Full Text Political Transcripts December 14, 2016: President Barack Obama’s Remarks at Evening Hanukkah Reception

POLITICAL TRANSCRIPTS

OBAMA PRESIDENCY & 114TH CONGRESS:

Remarks by the President at Evening Hanukkah Reception

Source: WH, 12-14-16

East Room

7:40 P.M. EST

THE PRESIDENT:  Hello, hello, hello!  (Applause.)  HelloGood evening, everybody!  Welcome to the White House, and Happy Hanukkah!  (Applause.)  It so happens we’re a little early this year.  (Laughter.)  But Michelle and I are going to be in Hawaii when Hanukkah begins, and we agreed that it’s never too soon to enjoy some latkes and jelly donuts.  (Laughter.)  This is our second Hanukkah party today, but in the spirit of the holiday, the White House kitchen has not run out of oil.  (Laughter.)  Dad jokes for every occasion.  (Laughter.)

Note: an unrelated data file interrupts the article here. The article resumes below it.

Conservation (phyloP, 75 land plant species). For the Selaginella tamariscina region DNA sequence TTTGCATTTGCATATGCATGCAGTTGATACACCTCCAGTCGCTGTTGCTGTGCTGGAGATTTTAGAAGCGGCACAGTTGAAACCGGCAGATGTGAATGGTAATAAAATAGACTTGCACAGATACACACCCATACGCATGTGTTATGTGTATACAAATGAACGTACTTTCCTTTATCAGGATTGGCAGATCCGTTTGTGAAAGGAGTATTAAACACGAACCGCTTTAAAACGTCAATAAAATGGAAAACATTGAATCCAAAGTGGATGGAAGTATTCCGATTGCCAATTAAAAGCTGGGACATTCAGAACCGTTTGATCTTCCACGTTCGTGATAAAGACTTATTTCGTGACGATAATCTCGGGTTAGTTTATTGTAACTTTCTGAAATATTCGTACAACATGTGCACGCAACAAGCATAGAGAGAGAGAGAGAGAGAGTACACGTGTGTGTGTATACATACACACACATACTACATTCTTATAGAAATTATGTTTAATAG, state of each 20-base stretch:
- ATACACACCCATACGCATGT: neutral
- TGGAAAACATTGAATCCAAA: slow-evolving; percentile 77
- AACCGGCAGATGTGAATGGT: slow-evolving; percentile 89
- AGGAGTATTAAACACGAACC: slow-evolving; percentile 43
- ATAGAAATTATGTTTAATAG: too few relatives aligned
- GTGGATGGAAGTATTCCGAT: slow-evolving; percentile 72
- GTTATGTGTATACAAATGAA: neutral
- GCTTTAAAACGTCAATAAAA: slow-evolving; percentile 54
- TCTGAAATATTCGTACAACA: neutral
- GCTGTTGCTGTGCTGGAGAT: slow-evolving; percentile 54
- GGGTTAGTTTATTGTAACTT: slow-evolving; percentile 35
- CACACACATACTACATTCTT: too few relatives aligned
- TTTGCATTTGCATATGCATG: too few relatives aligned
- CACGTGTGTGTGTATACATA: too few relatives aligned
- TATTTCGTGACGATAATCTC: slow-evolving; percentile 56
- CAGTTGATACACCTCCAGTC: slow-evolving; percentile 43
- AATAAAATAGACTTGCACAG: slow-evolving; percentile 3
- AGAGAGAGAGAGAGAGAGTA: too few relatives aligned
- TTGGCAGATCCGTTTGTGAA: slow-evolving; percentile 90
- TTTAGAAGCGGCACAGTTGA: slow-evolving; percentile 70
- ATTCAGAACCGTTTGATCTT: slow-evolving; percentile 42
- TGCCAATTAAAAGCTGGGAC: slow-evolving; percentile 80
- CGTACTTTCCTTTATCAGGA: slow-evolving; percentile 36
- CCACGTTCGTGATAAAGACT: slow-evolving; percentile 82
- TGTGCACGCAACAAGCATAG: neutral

I want to recognize some special guests that are with us today.  There are a number of members of Congress here who obviously are so supportive of the values that are represented by this holiday and extraordinarily strong friends of Israel.  We’ve got Justice Breyer and Justice Ginsburg in the house.  (Applause.)  We’ve got one of the country’s finest jurists, who I happened to have nominated to the Supreme Court and who’s going to continue to serve our country with distinction as the chief judge on the D.C. circuit, Merrick Garland is here.  (Applause.)

Our wonderful and outstanding and tireless Secretary of the Treasury, Jack Lew, is here.  (Applause.)  As is our U.S. Trade Representative and former B-B-Y-O president, Mike Froman.  (Applause.)  And I want to give it up for our outstanding musical guests, Six-Thirteen, who just did a amazing performance for Michelle and I of a “Hamilton” remix talking about the Maccabees, and the President, and menorahs, and —

MRS. OBAMA:  It was good.

THE PRESIDENT:  If you ever have a chance to get the mix-tape, you should buy it.  (Laughter.)